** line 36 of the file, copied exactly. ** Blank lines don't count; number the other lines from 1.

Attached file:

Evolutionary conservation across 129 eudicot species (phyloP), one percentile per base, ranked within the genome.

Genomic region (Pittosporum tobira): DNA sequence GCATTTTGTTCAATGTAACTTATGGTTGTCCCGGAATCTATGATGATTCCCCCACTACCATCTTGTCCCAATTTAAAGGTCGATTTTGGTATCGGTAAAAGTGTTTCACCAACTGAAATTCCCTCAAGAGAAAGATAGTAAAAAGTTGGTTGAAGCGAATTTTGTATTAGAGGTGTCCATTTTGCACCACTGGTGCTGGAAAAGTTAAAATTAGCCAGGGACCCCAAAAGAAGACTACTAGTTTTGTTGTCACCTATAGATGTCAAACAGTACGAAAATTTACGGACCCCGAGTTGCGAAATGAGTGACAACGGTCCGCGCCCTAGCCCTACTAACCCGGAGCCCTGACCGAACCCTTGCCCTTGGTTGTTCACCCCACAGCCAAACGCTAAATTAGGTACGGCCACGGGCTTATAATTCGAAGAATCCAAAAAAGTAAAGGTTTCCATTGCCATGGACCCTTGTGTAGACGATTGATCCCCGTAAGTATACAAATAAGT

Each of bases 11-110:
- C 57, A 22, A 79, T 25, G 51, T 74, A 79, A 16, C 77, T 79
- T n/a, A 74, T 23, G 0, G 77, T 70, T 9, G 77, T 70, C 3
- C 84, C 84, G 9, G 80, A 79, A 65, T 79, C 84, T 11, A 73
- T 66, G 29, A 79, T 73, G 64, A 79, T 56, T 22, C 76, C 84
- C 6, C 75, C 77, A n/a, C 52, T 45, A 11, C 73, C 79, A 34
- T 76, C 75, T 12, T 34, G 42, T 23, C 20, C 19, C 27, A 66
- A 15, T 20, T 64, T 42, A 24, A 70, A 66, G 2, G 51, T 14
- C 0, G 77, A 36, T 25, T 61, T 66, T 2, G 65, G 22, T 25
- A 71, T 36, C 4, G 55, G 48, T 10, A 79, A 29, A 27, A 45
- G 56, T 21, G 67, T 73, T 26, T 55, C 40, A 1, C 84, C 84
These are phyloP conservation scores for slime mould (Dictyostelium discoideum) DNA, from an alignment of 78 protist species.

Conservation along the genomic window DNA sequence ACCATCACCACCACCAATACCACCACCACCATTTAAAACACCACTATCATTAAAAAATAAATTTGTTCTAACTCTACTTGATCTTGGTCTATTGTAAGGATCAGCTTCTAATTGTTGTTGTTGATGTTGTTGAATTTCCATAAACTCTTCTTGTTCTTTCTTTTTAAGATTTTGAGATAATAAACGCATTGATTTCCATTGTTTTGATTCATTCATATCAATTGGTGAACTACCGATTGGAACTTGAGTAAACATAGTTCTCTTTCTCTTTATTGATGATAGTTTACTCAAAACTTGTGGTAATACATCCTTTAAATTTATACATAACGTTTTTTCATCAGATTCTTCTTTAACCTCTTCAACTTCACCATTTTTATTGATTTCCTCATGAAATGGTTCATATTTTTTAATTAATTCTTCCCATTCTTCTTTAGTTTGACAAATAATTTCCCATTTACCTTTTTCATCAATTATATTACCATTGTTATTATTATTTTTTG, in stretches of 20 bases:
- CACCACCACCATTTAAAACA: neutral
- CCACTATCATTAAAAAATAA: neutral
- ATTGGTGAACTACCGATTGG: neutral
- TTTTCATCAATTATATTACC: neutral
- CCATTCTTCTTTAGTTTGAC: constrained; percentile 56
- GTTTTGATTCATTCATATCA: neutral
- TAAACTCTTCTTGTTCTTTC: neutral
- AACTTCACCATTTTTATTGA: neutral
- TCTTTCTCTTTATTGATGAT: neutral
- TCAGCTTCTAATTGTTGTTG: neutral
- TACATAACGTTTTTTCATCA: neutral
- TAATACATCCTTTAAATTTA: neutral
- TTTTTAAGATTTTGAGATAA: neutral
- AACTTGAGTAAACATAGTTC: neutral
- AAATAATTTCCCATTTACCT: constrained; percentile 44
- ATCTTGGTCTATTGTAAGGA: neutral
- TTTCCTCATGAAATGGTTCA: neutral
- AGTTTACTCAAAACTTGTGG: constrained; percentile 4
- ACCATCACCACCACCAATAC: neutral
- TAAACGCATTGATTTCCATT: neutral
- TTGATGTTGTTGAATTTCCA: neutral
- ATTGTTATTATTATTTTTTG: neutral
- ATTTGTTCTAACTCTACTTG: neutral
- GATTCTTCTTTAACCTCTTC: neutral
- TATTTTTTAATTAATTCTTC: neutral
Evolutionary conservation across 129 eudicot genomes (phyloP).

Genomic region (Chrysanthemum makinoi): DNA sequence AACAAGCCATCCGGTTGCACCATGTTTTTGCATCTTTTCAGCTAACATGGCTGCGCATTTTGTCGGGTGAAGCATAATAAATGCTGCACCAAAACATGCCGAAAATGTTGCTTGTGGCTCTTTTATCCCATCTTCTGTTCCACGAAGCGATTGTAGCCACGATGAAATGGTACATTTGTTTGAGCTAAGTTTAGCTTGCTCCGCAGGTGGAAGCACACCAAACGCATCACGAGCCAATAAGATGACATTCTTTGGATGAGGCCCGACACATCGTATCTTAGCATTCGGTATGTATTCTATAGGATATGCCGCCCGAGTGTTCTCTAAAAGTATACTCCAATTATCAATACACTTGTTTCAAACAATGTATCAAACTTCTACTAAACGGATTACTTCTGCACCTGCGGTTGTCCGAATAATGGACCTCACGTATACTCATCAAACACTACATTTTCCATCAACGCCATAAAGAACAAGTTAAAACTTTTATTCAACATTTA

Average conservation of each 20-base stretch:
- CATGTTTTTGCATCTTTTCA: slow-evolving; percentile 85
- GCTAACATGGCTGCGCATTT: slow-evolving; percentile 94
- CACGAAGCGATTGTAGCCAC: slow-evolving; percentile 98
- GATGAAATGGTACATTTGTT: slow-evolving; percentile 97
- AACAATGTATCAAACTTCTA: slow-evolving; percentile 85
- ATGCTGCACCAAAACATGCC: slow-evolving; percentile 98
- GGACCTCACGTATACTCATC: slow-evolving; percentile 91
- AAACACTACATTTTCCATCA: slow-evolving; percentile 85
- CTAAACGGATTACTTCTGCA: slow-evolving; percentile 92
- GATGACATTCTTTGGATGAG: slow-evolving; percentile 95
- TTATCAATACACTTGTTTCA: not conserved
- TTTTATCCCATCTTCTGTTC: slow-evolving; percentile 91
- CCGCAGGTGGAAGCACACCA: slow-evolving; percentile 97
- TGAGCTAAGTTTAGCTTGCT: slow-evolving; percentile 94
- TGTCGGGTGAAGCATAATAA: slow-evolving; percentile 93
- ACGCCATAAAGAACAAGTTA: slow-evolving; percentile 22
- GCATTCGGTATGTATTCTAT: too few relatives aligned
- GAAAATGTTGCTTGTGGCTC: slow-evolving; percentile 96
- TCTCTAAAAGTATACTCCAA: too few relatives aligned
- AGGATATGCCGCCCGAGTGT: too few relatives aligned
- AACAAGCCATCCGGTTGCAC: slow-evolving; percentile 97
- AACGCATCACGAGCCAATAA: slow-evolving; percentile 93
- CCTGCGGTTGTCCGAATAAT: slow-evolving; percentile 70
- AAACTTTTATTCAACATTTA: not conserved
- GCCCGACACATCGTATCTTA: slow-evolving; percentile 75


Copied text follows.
- TTGATGTTGTTGAATTTCCA: neutral